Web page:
FOXBOROUGH, Mass. -- A more perfect summer day could not have gripped the Boston area Wednesday. Temperatures soared into the low 90s with an occasional cooling breeze and the region was baking under a strong sun that rarely darted under cloud cover.
It was a day made for golfing, or perhaps hitting the famed beaches stretching along the coastline of nearby Cape Cod. Yet at Gillette Stadium, home of the New England Patriots of the National Football League, the talk was about hockey, specifically the 2016 Bridgestone NHL Winter Classic between the Boston Bruins and Montreal Canadiens that will be played here on Jan. 1, 2016 (1 p.m. ET; NBC, CBC, TVA Sports).
"[Patriots owner Bob Kraft] promised me it would be at least 60 degrees cooler on New Year's Day," NHL Commissioner Gary Bettman said in his opening remarks.
There was little need on this day to conjure up the anticipated cold and possible snow that could greet the Bruins and Canadiens when they take to the playing surface placed in the middle of Gillette Stadium's football field to continue their fierce rivalry. A glance at the outline of the ice rink in the middle of the turf, and a look at the scoreboards in each end zone displaying the NHL Winter Classic logo, was enough to send most of those on hand on their own trip down memory lane.
Cam Neely is president of the Bruins, but in his playing days he was one of the lead characters in the passion play that is the rivalry with the Canadiens. As an executive, he experienced the 2010 NHL Winter Classic intimately when the Bruins defeated the Philadelphia Flyers 2-1 in overtime at Fenway Park.
Five years later, the memories remain fresh and came flooding back when Neely reported for the press conference to start the build up to one of the NHL's signature regular-season events.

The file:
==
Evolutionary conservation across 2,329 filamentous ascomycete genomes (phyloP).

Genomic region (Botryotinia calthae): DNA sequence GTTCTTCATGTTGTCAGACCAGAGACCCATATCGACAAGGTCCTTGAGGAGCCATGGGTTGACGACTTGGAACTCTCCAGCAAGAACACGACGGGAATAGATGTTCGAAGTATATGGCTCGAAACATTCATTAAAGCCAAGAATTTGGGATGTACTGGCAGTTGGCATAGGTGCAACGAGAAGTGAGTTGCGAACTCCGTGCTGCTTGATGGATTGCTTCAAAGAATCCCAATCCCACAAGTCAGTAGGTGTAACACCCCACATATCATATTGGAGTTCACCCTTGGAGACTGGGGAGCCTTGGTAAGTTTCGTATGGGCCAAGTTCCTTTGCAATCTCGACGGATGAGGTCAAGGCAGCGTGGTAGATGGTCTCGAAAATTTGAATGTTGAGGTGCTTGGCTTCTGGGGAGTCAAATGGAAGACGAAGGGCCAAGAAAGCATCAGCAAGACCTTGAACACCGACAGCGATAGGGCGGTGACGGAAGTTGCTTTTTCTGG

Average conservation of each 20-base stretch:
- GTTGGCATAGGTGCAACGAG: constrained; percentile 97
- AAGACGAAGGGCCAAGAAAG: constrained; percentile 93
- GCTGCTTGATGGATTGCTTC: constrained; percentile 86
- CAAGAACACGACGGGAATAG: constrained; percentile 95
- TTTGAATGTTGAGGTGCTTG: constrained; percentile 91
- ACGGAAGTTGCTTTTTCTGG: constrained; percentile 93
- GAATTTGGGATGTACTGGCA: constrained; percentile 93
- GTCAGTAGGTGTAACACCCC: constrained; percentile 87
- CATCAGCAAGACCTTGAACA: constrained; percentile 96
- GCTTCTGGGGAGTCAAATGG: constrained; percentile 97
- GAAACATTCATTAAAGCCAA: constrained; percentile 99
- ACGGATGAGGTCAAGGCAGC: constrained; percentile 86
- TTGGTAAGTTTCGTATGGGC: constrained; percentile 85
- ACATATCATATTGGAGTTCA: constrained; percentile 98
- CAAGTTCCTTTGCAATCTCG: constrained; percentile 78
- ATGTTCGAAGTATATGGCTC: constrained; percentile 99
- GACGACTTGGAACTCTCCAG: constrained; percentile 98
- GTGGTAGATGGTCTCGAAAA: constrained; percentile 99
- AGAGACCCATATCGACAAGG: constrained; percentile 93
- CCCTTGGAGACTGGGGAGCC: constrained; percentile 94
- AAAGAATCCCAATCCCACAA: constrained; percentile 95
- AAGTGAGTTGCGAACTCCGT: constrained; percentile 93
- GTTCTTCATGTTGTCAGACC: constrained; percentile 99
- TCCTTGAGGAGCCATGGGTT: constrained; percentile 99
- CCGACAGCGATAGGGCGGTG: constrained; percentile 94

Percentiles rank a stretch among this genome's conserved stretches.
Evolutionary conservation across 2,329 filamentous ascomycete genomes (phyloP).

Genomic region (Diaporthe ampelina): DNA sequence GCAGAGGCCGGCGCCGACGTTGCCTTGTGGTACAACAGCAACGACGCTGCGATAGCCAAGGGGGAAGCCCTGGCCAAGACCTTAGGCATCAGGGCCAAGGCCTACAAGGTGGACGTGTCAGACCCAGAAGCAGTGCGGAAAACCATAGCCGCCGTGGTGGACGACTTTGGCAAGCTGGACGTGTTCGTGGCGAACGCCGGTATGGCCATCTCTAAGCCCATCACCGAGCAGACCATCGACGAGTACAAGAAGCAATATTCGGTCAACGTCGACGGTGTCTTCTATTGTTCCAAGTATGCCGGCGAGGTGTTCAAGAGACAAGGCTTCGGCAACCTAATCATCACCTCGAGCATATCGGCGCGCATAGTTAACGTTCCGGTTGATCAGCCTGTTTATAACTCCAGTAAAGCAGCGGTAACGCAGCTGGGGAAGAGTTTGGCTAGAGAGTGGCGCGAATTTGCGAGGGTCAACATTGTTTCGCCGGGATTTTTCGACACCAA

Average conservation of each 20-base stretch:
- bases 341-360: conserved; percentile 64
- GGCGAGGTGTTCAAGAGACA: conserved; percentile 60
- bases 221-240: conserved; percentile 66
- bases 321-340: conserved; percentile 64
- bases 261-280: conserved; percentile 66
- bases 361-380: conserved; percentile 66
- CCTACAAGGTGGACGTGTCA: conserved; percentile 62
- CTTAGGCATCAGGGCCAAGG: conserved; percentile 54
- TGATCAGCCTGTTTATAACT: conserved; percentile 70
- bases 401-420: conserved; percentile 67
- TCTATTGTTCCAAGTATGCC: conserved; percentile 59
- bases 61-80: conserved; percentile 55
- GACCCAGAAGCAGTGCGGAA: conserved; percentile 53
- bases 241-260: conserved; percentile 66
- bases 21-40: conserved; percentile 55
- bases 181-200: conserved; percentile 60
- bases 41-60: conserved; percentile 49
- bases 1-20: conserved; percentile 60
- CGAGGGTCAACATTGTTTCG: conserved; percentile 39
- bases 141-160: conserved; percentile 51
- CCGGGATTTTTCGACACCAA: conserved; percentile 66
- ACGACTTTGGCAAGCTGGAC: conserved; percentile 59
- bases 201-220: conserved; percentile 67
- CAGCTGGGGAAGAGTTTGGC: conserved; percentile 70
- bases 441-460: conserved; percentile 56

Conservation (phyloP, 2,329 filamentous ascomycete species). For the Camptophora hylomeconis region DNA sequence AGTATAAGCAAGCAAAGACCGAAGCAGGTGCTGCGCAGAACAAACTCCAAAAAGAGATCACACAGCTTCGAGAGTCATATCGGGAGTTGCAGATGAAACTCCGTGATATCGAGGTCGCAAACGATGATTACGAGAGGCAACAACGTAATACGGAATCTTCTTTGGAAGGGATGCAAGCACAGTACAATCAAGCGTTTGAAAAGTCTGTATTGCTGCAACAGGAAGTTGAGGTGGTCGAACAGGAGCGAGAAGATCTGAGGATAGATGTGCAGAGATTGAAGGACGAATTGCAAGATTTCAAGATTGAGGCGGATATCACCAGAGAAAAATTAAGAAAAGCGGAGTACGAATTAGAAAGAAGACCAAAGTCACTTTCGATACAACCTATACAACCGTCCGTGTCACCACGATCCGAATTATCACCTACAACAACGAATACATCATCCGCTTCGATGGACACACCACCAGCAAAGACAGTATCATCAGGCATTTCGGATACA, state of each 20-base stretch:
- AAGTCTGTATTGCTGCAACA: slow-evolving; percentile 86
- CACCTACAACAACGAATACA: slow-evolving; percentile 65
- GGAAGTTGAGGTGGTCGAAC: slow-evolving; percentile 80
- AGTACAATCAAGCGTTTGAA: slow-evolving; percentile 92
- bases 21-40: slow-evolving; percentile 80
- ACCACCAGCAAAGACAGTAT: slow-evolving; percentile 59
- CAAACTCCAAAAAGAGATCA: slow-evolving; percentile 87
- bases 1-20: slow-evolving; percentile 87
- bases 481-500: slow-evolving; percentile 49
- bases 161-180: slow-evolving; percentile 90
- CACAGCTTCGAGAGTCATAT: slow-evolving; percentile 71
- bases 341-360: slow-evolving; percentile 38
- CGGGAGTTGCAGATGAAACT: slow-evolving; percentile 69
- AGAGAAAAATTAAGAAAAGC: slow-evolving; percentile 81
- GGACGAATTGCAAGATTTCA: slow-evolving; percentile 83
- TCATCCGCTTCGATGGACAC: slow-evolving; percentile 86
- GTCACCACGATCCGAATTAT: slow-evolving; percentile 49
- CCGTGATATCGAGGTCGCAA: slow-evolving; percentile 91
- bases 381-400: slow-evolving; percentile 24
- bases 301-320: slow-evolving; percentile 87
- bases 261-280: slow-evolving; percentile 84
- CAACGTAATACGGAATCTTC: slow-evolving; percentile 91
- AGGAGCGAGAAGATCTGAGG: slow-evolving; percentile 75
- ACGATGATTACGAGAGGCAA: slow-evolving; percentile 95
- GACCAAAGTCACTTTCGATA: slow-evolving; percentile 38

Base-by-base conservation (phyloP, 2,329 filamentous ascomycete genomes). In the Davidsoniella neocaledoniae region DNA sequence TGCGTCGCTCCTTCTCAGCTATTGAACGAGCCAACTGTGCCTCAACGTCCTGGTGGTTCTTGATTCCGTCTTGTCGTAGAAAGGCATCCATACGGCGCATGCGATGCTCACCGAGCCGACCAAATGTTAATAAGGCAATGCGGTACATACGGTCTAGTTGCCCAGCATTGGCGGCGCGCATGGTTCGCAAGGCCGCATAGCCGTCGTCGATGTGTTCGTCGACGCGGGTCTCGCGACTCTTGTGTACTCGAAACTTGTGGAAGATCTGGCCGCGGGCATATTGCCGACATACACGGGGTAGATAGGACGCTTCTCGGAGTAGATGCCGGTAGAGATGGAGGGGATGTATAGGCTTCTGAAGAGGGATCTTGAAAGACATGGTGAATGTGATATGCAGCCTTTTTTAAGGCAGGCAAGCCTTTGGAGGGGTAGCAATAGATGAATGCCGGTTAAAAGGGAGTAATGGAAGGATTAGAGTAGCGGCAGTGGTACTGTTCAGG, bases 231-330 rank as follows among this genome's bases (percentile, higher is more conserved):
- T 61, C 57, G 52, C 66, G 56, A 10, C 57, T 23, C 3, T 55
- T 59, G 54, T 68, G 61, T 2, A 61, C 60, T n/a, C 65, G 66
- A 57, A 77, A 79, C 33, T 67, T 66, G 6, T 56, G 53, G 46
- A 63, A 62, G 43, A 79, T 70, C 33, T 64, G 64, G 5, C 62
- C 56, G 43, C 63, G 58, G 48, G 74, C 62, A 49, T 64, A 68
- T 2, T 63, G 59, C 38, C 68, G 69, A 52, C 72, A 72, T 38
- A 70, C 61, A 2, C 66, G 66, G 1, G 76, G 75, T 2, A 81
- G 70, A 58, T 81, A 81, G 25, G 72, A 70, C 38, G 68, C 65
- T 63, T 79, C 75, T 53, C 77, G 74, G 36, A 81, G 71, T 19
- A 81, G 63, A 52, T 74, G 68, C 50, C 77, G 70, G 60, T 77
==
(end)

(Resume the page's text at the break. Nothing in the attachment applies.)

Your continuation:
"After being through it and seeing the other [outdoor] games on TV, just the atmosphere is spectacular," said Neely, who played in the alumni game between the Bruins and Flyers at Fenway. "To stand here -- and we are essentially almost on the blue line -- and look up [into the stands] and knowing it is going to be packed and playing our biggest rival in this setting is going to be pretty special."
Montreal general manager Marc Bergevin was an assistant coach for the Chicago Blackhawks when they played the 2009 NHL Winter Classic against the Detroit Red Wings at Wrigley Field, a game marked by bitterly cold temperatures and a raucous atmosphere as the NHL took the outdoor game to the tighter confines of a baseball stadium for the first time.
"It's going to be fun for the players, exciting for the fans," Bergevin said. "Montreal is not that far away, so I expect a lot of Montreal fans here for the game.
"Montreal-Boston is always fun, it's always special and they can't go wrong in bringing those two teams together here."
The rivalry will be one the major story lines of the 2016 NHL Winter Classic.
"When you think about rivalries that perfectly summarize the excitement and passion of NHL hockey, the enduring legacy of the Bruins and Canadiens would merit lofty status as well," Commissioner Bettman said
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The Jan. 1 game will be the 910th time they have played in the regular season or the Stanley Cup Playoffs.
"Boston-Montreal, you cannot miss," said Yvan Cournoyer, a former Canadiens captain who will help coach Montreal's alumni team in a game on Dec. 31 at Gillette Stadium.
Kraft, a football guy through and through as a former season-ticket holder of the Patriots who became their owner for a run of four Super Bowl titles, admitted to being caught up regularly in the maelstrom of passion that defines this bitter hockey rivalry.
He relayed a story about how he and his son, Jonathan, drove to Montreal in 1980 as part of Jonathan's 16th birthday celebration. Kraft said he scalped tickets to the game upon arrival, and he and his son watched in dismay when the Bruins lost a lopsided decision to the home team. Thirty-five years later, Kraft said his family still discusses that trip.
Now, thanks to the 2016 NHL Winter Classic, new memories will be added not only to the Kraft family history, but to a rivalry that has few peers in the world of professional sports.
"No two teams have played each other more often in NHL history; they have had more regular-season, playoffs and Game 7 matchups than any other two teams," Kraft said. "Many of these games have been truly epic and memorable battles, highlighting what makes this sport so great.
"I'm very optimistic and hopeful that is what we will have right here on this field on Jan. 1 right out here. And I promise you, the temperature will be a little different. Maybe colder than you really want it."